Our Typical Unschooling Mornings

OurTypicalUnschoolingMornings-2

This post follows on from Why Some Kids Are Willing to Help With the Chores.

I’ve been thinking about how our life does look rather conventional. What makes our life… different from any structured homeschoolers’ life? Is it any different? How do we tell if someone is unschooling or not? We don’t stay up really late at night, we don’t drift through our days doing exactly what we want at all times, we get up very early in the morning, we work as a team to get the chores done… We don’t share these things with some unschooling families. Does that mean we’re not unschooling?

I think it’s all to do with choice. It’s not what you do. It’s not about what time you get up or when you eat your meals or when you go to bed or what type of activities you’re involved in. It’s all to do with the question: Do children have the choice to do what they want? They might choose to do things on a family’s timetable, (rather than on their own). They might choose to do chores when everybody else is doing them and work as a team…

On to our typical unschooling morning…

By about 8:30 am each day, all the boring sort of work has been done in our family. It’s out of the way. Gone. Now we can get on to the more exciting part of the day. The next thing we do is have a chat about what everybody wants to do that day: What plans do people have? Plans? Of course, there are some things on our timetable that are planned such as music lessons. Someone might want to go to town for some other purpose. And then we all have our own projects that we are working on. We might plan to do some work on them. Yes, we always have so many things we want to do. We have to make some decisions about how we are going to spend this particular day.


My older girls Imogen and Charlotte have their routines. They’re both doing university work (Imogen has finished her course since I made this podcast). They know what they have to do. They have reading to do and assignments that must be completed before certain dates. They can organise themselves to do that. But they also have music lessons to go to. They both have singing and piano lessons. They have choir practices and concert performances. They always want to make time to go running with the younger girls and me. They might want to go to town to do some shopping, go out for coffee, or meet a friend. Charlotte likes to spend time drawing, playing around with her animation software. Imogen might want to write blog posts. Maybe they’ll work on their novels. There are DVDs to watch. They could just want to spend time sitting and chatting or reading their books. They live a really full life…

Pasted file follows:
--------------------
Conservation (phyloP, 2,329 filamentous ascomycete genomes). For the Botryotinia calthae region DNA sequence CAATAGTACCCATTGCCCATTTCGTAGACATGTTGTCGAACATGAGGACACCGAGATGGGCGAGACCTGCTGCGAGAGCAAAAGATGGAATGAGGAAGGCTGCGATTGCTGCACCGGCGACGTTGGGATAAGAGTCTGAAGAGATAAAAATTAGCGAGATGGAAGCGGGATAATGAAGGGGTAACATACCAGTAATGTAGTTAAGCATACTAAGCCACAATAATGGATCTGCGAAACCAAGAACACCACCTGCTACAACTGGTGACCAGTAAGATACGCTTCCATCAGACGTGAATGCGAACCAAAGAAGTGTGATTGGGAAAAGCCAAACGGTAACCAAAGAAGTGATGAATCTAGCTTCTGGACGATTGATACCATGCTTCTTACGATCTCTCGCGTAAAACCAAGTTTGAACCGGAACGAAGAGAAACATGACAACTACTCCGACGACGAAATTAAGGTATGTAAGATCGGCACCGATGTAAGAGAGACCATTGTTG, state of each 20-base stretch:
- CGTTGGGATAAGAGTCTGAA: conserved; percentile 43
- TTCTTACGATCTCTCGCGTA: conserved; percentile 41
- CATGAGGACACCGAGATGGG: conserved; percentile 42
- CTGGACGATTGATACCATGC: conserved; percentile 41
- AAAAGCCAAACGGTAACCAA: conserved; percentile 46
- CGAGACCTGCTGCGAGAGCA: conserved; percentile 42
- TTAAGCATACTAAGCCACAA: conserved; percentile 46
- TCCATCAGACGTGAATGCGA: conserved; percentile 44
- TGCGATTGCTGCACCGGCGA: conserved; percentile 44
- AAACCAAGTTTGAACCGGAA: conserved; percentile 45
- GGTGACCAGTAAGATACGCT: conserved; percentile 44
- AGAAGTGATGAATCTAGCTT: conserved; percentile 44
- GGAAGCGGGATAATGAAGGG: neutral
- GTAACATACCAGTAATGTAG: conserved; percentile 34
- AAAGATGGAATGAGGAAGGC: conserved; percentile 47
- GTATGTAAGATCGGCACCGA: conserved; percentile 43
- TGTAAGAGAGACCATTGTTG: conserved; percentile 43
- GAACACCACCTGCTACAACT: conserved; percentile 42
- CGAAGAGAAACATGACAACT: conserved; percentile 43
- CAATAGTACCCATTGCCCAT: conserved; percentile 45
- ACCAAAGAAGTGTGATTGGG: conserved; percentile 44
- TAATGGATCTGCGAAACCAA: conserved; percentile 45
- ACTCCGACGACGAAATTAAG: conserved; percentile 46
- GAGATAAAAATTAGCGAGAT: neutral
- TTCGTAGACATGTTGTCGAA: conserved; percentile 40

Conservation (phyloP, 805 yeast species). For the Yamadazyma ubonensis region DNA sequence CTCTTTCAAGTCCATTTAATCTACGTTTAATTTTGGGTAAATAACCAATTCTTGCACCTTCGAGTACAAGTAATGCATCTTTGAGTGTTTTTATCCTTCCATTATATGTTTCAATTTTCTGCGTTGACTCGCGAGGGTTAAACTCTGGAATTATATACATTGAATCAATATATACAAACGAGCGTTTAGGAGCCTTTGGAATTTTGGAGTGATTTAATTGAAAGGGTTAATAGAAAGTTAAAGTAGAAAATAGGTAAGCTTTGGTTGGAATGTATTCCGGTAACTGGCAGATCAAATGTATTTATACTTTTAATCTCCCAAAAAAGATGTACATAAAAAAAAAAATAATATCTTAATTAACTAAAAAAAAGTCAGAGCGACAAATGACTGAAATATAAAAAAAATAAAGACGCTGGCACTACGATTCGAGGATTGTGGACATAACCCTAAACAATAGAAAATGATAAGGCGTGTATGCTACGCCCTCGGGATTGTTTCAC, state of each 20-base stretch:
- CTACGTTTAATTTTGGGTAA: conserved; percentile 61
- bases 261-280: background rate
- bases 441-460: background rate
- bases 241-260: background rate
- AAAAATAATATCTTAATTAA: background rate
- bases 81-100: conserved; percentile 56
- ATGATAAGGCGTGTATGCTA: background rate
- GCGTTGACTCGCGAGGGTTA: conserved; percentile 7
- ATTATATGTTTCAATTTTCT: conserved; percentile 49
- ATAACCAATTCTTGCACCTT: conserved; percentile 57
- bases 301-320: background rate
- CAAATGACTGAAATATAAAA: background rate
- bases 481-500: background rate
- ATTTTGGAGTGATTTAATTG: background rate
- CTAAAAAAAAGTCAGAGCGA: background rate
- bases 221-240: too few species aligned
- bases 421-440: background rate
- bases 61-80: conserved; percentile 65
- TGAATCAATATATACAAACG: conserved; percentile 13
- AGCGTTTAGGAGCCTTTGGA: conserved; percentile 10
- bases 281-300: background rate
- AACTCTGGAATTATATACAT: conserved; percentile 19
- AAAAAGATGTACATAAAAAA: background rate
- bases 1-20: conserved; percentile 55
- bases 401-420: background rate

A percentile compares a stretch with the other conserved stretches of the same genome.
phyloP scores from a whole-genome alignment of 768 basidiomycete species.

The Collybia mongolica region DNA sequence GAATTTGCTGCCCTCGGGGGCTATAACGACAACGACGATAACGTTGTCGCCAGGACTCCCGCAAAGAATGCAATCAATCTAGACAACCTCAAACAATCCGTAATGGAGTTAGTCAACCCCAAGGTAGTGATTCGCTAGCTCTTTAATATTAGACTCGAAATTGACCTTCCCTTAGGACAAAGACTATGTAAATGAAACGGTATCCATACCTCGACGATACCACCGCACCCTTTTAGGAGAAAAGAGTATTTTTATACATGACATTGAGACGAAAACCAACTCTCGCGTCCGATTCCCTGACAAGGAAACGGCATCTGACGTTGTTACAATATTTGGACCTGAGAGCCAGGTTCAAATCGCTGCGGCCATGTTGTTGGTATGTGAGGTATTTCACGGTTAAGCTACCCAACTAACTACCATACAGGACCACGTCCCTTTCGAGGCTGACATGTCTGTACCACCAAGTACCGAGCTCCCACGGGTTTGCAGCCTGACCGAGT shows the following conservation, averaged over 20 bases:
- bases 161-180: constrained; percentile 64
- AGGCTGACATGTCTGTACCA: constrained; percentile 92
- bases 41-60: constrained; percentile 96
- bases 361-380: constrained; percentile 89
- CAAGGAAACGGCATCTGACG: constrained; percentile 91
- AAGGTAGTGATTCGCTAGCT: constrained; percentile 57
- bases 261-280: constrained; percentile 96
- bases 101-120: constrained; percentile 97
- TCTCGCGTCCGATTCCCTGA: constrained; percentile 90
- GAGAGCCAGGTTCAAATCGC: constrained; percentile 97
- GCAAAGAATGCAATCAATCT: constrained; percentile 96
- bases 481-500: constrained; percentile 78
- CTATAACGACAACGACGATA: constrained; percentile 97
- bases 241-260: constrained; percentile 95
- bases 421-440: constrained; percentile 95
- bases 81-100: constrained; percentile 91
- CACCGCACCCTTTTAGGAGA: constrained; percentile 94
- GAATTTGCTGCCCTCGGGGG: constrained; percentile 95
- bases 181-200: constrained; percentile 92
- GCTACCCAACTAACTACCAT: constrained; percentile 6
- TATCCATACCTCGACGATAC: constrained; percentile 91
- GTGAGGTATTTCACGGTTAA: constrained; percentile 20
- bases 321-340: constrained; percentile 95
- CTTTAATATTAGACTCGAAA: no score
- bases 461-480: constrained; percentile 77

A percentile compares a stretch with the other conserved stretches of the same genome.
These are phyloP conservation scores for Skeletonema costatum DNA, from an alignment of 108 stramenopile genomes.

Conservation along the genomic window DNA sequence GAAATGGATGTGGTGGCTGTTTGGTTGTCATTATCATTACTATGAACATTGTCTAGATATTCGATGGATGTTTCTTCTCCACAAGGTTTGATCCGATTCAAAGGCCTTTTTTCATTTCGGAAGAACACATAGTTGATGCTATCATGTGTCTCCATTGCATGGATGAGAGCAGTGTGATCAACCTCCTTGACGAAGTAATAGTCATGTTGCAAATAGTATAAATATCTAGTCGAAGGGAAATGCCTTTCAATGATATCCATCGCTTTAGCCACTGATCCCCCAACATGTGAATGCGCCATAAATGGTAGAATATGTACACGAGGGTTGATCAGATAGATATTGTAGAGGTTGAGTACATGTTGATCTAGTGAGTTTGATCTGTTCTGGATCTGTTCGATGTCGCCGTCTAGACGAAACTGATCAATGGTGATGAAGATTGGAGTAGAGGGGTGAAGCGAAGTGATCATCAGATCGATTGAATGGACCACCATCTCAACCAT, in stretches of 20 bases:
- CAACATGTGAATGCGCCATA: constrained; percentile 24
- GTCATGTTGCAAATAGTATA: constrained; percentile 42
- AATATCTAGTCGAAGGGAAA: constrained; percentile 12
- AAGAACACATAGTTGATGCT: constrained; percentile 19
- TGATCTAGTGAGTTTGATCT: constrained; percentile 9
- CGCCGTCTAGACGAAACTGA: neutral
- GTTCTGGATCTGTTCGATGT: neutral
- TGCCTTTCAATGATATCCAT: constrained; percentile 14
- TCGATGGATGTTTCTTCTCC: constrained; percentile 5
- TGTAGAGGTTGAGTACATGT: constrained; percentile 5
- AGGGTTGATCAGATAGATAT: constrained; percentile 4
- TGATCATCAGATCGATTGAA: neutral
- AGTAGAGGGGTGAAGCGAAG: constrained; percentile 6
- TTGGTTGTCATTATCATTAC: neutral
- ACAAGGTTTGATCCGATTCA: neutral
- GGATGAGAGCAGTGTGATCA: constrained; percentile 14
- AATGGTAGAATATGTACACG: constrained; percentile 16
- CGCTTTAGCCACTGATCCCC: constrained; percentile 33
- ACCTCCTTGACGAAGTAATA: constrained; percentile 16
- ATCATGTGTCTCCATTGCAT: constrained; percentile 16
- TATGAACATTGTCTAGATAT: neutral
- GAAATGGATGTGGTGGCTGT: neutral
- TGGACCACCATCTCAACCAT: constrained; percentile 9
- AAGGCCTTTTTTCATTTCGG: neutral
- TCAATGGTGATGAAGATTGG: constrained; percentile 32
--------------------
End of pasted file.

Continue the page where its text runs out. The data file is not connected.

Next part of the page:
I spend the mornings with my younger girls, Sophie and Gemma-Rose… doing what they want to do… There are certain things the girls have to do every morning. When I say ‘have to do’ I mean they choose to do them. These are such things as piano practices. They choose to practice the piano because they know if they don’t, they won’t improve their skills, and they want to learn to play like their older sisters. That’s not a problem. They each just need to put aside about half an hour every morning to do that. Their practice time is in the morning because the older girls get the use of the piano in the afternoon. Practicing in their allotted and agreed upon time: That’s just being considerate.

Every morning, there are certain things that the girls insist I do. They want me to read to them. If I don’t read to them regularly, books don’t get finished, and that can be frustrating. So, yes, I have some commitments as well.Sophie has also got some commitments. She set herself the goal of finishing some coding courses. She realised that she wouldn’t make much progress if she didn’t work at these courses on a regular basis. So she’s being trying to do a little bit each day to work towards the certificates of each course. She has finished a few of those courses recently and has moved on to some other ones.

So I don’t think unschooling is necessarily about drifting through life from one thing to another as it occurs to you. We need to put work into certain things on a regular basis. I’d never finish any of my novels if I didn’t work on them regularly. The same with the girls. They wouldn’t finish theirs either.